Panama and Costa Rica are Dealing with Canadian Mine Closures

 
2,777Views 0Comments Posted 27/06/2024

The cost of the closure of Canadian miner First Quantum's copper mine in Panama pictured above is estimated at around $800 million, says Panama’s Trade and Industry Minister Jorge Rivera.  An inter-ministry coalition, which is developing the mine's closure plan, is working on alternative measures to recoup funds so that the cost does not come out of the state's coffers. Panama's government ordered the shutdown in December after protests calling for more environmental protections erupted across the country and a court ruling deemed the contract to run the mine unconstitutional.

 

The Canadian mining company Infinito Gold has decided to drop a claim against Costa Rica for the failed Crucitas project in Cutris de San Carlos. The official website of the International Centre for Settlement of Investment Disputes (ICSID) states that, on June 14, 2024, “the parties filed a request for termination of the proceedings under the Arbitration Rules…” in ICSID Case No. ARB/14/5 – Infinito Gold Ltd. v. Costa Rica. This decision definitively ends a controversy that began in March 2024  when the Canadian mining company appealed to this instance after being stripped of the concession that authorized it to build and operate a gold mine.  The appeals court to which the complaint was presented at the international level has not yet accepted the petition and is expected to issue a ruling in about four weeks, as confirmed by President Rodrigo Chaves.  “When the ruling is firm, we will give the pertinent statements and clarify what the future of Crucitas will be,” he said.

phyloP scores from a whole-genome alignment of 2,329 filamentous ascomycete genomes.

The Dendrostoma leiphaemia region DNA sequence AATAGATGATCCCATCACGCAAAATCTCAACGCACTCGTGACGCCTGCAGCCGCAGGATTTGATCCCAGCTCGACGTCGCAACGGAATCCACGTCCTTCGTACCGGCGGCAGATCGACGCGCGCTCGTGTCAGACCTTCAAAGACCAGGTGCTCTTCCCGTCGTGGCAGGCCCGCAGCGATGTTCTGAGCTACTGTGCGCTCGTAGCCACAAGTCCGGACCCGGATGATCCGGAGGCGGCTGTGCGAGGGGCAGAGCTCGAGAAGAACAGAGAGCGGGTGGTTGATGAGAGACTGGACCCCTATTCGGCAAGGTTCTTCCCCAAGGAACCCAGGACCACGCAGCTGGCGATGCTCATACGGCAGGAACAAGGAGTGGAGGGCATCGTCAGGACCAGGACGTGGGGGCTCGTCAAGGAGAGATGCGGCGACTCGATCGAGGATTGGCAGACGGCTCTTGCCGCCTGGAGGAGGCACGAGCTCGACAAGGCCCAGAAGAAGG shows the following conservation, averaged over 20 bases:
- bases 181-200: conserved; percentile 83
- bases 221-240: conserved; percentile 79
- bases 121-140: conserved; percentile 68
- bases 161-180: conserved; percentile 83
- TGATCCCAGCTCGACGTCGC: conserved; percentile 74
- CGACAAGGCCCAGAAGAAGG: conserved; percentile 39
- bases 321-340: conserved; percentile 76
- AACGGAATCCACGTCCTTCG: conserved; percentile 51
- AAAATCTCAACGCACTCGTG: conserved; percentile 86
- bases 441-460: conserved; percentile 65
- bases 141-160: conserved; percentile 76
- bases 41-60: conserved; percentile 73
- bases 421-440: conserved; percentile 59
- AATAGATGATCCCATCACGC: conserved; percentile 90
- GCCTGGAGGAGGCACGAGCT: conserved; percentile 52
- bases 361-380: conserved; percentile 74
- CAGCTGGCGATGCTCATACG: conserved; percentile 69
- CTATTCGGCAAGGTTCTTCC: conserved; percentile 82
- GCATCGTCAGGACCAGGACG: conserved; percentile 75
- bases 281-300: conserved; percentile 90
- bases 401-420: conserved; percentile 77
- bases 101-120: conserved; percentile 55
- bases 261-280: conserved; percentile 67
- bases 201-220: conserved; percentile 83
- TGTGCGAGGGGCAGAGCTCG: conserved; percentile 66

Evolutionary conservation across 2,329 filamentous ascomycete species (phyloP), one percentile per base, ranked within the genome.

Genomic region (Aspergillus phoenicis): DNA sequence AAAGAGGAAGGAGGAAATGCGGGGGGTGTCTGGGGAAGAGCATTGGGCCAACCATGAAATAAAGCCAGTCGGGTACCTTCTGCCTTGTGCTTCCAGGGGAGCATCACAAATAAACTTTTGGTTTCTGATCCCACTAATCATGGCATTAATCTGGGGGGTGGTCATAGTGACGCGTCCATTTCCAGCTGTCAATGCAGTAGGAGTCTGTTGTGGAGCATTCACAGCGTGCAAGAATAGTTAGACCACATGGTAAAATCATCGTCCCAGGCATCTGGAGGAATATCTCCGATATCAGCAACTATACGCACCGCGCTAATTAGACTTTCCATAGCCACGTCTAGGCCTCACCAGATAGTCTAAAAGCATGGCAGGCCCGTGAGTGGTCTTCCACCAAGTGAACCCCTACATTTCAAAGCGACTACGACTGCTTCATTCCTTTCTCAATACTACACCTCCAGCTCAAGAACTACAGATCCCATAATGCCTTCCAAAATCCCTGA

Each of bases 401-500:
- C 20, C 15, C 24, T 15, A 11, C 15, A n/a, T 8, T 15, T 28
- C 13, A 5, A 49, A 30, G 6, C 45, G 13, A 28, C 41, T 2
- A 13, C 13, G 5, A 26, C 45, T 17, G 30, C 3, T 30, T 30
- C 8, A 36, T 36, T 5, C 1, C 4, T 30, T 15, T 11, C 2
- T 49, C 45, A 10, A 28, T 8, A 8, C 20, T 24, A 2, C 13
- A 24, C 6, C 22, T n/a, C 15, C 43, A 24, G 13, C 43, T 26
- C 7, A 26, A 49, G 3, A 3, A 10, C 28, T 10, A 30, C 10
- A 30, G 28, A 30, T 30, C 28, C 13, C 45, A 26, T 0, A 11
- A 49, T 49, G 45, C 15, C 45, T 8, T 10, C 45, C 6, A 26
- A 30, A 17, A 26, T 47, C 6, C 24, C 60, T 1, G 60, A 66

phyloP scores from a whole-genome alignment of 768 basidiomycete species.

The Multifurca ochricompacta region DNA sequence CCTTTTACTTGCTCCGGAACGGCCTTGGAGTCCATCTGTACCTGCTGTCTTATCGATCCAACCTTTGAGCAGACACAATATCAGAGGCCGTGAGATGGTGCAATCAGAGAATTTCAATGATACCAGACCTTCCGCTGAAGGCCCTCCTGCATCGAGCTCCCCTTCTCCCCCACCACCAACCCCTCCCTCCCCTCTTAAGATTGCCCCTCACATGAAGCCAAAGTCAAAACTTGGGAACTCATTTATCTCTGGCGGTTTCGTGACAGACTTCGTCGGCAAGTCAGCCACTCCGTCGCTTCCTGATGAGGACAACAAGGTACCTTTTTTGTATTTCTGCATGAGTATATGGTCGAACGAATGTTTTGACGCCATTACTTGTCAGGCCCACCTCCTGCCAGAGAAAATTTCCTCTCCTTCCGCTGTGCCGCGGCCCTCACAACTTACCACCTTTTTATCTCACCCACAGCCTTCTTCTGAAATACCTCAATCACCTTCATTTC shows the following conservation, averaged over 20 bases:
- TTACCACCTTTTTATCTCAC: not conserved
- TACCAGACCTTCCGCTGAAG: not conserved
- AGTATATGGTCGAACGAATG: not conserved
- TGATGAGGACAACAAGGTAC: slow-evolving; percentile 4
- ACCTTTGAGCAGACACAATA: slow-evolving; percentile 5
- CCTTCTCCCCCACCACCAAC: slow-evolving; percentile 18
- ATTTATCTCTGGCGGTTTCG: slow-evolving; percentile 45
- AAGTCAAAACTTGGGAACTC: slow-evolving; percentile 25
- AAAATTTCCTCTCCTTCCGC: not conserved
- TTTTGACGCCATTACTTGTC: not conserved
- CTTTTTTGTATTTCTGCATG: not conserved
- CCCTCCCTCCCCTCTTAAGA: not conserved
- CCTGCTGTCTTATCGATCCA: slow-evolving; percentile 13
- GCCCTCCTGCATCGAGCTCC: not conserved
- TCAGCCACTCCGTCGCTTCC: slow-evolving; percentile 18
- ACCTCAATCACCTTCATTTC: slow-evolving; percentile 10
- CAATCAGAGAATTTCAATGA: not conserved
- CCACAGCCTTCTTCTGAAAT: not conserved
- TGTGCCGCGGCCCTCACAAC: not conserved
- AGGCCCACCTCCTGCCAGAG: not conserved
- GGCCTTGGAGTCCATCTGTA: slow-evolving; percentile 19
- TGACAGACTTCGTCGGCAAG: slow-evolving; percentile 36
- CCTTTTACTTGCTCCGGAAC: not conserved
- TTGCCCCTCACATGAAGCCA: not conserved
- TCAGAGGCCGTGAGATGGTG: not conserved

The community of Crucitas has become a significant illegal mining district extending over dozens of square kilometers from where billions of colones have been plundered.  The only official estimate of illegally extracted gold dates back to January 30, 2020, when, in office DM-0154-2020, the Minister of Environment and Energy, Carlos Manuel Rodriguez, calculated that during 2017 and December 2018, 149,243 troy ounces of gold were illegally extracted, with a market value of $197,426,237 in just two years.  Edgardo Araya, environmental lawyer and former Frente Amplio law maker who brought down the mining project, pointed out that there are many doubts surrounding this decision, suggesting that something could be going on to reactivate the mine.  “Why has the government insisted so much that nothing can be done? Did they consider the existing legal prohibitions and our environmental regulations? Given what we’ve seen in this government, one could expect anything,” said Araya.  While the termination of Infinito Gold’s legal battle over the Crucitas project may mark the end of a lengthy controversy, the community of Crucitas is still waiting for solutions. Violence, insecurity, unemployment, poverty, drug trafficking, and environmental destruction are pressing issues that demand urgent attention.



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